Every sentence is made up of a selection of these N2 bigrams, and what it does to the language as a whole when you ban a specific bigram wx is that all the sentences containing that bigram become impermissible. What remains is just the sentences that do not contain wx. Others may contain w or x, but not juxtaposed as wx. When another bigram is banned, say uw, other sentences become impermissible.
So fewer and fewer sentences are permissible as this banning of the most frequent is implemented. Bit by bit the language is whittled away, and the end point, in the limit, is that only one-word sentences are permissible.
To prove this, suppose (for contradiction) that all N2 bigrams over some dictionary D of N words have been banned, but some multi-word sentence S is nonetheless permitted. S must have a first word, call it y, and a second word, call it z. But y and z must both be in D, so yz is a bigram of words in D. Since all bigrams have been forbidden, S is impermissible in virtue of its first two words: a contradiction. Hence there can be no such S.
There may be weaker sets of assumptions under which Orwell's depopularization in the limit does not yield this conclusion; for example, it could be stipulated that after a few decades of exile some once high-frequency phrases come back at low frequency. But under the simple procedure that you look to see which word sequence of some designated length k is currently the most frequently occurring and you ban it, and then iterate, the result is always that the language empties out of all sentences of length equal to or greater than k.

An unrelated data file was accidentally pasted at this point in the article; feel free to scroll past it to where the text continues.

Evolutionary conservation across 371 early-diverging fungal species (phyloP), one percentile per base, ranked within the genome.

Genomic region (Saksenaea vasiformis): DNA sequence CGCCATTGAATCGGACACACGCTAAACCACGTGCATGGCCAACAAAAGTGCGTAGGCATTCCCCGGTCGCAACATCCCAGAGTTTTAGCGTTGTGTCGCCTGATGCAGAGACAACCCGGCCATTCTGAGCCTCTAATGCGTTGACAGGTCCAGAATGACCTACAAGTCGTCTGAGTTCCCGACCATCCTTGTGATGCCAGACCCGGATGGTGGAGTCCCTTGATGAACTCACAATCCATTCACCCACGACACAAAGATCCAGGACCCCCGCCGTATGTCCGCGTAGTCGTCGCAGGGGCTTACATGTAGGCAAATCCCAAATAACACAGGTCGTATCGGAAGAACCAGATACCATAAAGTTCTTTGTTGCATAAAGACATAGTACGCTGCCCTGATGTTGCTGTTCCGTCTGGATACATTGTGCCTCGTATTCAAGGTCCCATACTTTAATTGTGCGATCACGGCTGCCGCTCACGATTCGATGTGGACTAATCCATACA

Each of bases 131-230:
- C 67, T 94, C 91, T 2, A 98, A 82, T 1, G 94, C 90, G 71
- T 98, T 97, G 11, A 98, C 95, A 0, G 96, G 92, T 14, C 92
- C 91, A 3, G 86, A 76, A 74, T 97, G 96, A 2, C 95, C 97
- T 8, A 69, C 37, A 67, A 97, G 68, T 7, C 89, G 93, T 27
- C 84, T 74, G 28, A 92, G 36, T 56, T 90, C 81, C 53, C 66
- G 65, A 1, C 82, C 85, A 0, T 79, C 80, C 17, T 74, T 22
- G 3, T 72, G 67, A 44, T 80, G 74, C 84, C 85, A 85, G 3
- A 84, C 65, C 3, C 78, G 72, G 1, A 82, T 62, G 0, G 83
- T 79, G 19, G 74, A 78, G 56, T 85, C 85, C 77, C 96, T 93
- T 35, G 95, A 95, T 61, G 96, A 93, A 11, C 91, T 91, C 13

Orwell, a great protector of the English language? The man was its worst enemy! English would actually be endangered if we'd gone the way he wanted: it would eventually have emptied out of all sentences other than one-word utterances like "Go!" or "Duck!" or "Slab!". (Until the method started being used on the most frequent one-word utterances. Then the language would start being completely evacuated, and eventually there would be no more permissible utterances of any length.)
In case you were wondering, though, things didn't go the way he wanted. Take the case of two phrases he specifically claims had been killed by 1946:
Silly words and expressions have often disappeared, not through any evolutionary process but owing to the conscious action of a minority. Two recent examples were explore every avenue and leave no stone unturned, which were killed by the jeers of a few journalists.
No they weren't. You can use Google Ngram Search to check for yourself that explore every avenue first starts appearing in books around the end of the First World War, and its (fairly low) frequency rose very slightly during the period from 1944 to 1948; and while the considerably more frequent leave no stone unturned did take a slight dip in frequency around the time Orwell's essay was being written, it continued on happily through the rest of his life and onward to the present day.
These and other such facts show that Orwell's idea of elimination of the most popular phrases in the language, in addition to being an absolutely potty idea for style improvement, has been an abject failure.